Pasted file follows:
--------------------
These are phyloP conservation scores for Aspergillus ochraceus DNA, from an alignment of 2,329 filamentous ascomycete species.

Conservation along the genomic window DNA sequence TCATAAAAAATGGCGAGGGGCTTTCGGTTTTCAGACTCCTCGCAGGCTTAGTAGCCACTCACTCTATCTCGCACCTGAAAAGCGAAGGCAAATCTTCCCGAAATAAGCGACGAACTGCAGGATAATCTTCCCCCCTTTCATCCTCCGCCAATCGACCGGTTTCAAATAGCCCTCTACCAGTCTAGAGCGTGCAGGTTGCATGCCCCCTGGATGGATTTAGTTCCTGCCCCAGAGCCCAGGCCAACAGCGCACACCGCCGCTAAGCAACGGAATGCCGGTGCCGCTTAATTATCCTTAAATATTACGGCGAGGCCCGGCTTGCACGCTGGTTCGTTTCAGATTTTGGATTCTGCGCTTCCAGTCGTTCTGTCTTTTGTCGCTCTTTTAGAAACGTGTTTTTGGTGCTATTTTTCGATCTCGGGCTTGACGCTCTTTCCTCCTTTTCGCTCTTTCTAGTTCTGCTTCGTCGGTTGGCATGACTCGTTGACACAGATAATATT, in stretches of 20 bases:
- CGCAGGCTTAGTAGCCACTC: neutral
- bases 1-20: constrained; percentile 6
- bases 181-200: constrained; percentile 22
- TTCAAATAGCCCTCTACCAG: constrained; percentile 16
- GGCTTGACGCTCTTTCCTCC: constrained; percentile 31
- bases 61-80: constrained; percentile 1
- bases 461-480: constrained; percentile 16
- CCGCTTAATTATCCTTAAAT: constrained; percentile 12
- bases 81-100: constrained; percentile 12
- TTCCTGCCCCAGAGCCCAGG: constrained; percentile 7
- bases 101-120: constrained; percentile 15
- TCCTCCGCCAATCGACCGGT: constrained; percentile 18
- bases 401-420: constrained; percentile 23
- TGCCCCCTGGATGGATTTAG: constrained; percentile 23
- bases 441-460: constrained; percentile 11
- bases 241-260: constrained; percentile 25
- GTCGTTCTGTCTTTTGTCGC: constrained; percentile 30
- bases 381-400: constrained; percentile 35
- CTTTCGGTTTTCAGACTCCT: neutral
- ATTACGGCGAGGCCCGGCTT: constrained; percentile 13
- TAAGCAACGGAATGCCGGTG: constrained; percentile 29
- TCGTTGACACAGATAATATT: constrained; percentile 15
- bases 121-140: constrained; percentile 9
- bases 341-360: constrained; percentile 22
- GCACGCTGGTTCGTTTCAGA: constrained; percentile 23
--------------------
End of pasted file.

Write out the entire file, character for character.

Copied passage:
These are phyloP conservation scores for Aspergillus ochraceus DNA, from an alignment of 2,329 filamentous ascomycete species.

Conservation along the genomic window DNA sequence TCATAAAAAATGGCGAGGGGCTTTCGGTTTTCAGACTCCTCGCAGGCTTAGTAGCCACTCACTCTATCTCGCACCTGAAAAGCGAAGGCAAATCTTCCCGAAATAAGCGACGAACTGCAGGATAATCTTCCCCCCTTTCATCCTCCGCCAATCGACCGGTTTCAAATAGCCCTCTACCAGTCTAGAGCGTGCAGGTTGCATGCCCCCTGGATGGATTTAGTTCCTGCCCCAGAGCCCAGGCCAACAGCGCACACCGCCGCTAAGCAACGGAATGCCGGTGCCGCTTAATTATCCTTAAATATTACGGCGAGGCCCGGCTTGCACGCTGGTTCGTTTCAGATTTTGGATTCTGCGCTTCCAGTCGTTCTGTCTTTTGTCGCTCTTTTAGAAACGTGTTTTTGGTGCTATTTTTCGATCTCGGGCTTGACGCTCTTTCCTCCTTTTCGCTCTTTCTAGTTCTGCTTCGTCGGTTGGCATGACTCGTTGACACAGATAATATT, in stretches of 20 bases:
- CGCAGGCTTAGTAGCCACTC: neutral
- bases 1-20: constrained; percentile 6
- bases 181-200: constrained; percentile 22
- TTCAAATAGCCCTCTACCAG: constrained; percentile 16
- GGCTTGACGCTCTTTCCTCC: constrained; percentile 31
- bases 61-80: constrained; percentile 1
- bases 461-480: constrained; percentile 16
- CCGCTTAATTATCCTTAAAT: constrained; percentile 12
- bases 81-100: constrained; percentile 12
- TTCCTGCCCCAGAGCCCAGG: constrained; percentile 7
- bases 101-120: constrained; percentile 15
- TCCTCCGCCAATCGACCGGT: constrained; percentile 18
- bases 401-420: constrained; percentile 23
- TGCCCCCTGGATGGATTTAG: constrained; percentile 23
- bases 441-460: constrained; percentile 11
- bases 241-260: constrained; percentile 25
- GTCGTTCTGTCTTTTGTCGC: constrained; percentile 30
- bases 381-400: constrained; percentile 35
- CTTTCGGTTTTCAGACTCCT: neutral
- ATTACGGCGAGGCCCGGCTT: constrained; percentile 13
- TAAGCAACGGAATGCCGGTG: constrained; percentile 29
- TCGTTGACACAGATAATATT: constrained; percentile 15
- bases 121-140: constrained; percentile 9
- bases 341-360: constrained; percentile 22
- GCACGCTGGTTCGTTTCAGA: constrained; percentile 23